Being a WE as the BIC

Saturday, Scot McKnight spoke to the Atlantic Conference of the Brethren in Christ. It was a good, engaging couple of speeches based on The Jesus Creed. I was glad to meet one of my FB friends face to face.

Here’s the “Jesus creed” from Mark 12:

One of the teachers of the law came and heard them debating. Noticing that Jesus had given them a good answer, he asked him, “Of  all  the commandments, which is the most important?”

“The most important one,” answered Jesus, “is this: `Hear, O Israel, the Lord our God, the Lord is one. Love the Lord your God with all your heart and with all your soul and with all your mind and with all your strength.’ The second is this: ` Love your neighbor as yourself.’ There is no commandment greater than these.”

Love God, love others. Simple. Scot had a good word. I was happy to be there. But he should not have spoken at our Regional Conference. The conference should have been about the voices of the conferees.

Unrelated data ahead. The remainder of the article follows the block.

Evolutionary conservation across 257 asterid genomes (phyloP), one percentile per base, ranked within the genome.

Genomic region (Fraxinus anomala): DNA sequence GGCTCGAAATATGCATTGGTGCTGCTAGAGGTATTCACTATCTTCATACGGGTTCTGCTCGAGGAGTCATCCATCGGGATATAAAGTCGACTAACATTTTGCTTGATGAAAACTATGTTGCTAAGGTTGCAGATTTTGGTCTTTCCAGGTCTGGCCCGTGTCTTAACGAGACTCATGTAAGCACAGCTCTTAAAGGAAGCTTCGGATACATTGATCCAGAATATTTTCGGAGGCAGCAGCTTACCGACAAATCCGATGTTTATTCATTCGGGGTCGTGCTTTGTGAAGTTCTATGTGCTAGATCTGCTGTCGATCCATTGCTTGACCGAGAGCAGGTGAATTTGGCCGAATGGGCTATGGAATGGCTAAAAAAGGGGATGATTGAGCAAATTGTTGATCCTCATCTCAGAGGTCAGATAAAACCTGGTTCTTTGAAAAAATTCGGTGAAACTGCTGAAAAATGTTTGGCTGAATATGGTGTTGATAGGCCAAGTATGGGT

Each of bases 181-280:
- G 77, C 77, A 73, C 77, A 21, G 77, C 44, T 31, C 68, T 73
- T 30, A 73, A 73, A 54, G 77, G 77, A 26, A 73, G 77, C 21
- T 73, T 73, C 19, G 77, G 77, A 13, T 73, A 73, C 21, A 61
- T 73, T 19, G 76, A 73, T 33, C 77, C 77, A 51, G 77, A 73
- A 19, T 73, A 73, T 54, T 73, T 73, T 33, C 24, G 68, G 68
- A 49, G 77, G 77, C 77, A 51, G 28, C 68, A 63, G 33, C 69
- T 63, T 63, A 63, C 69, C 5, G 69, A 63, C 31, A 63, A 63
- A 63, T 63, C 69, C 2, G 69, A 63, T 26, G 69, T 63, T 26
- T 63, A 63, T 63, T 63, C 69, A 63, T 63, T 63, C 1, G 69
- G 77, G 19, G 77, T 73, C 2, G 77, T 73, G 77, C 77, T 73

First, I’ve got a feeling that the bishop might have been able to buy us all a copy of the Jesus Creed for the cost of the speeches. I did not check to see what Scot costs. But on Amazon, the book costs about $10 — I guess about 200 of us were there – that’s about $2000. I found Scott engaging, humorous, inspiring; but couldn’t we have received that without losing our regional conference time? — he has DVDs, study guides, the whole thing. Warren Hoffman is not as famous, but his speech was much more relevant and much more worthy of my trip from Philadelphia. Even more, I was happy to hear from the three or so people who had the temerity to squeeze themselves into the brief time allowed for any dialogue our conference might need to have.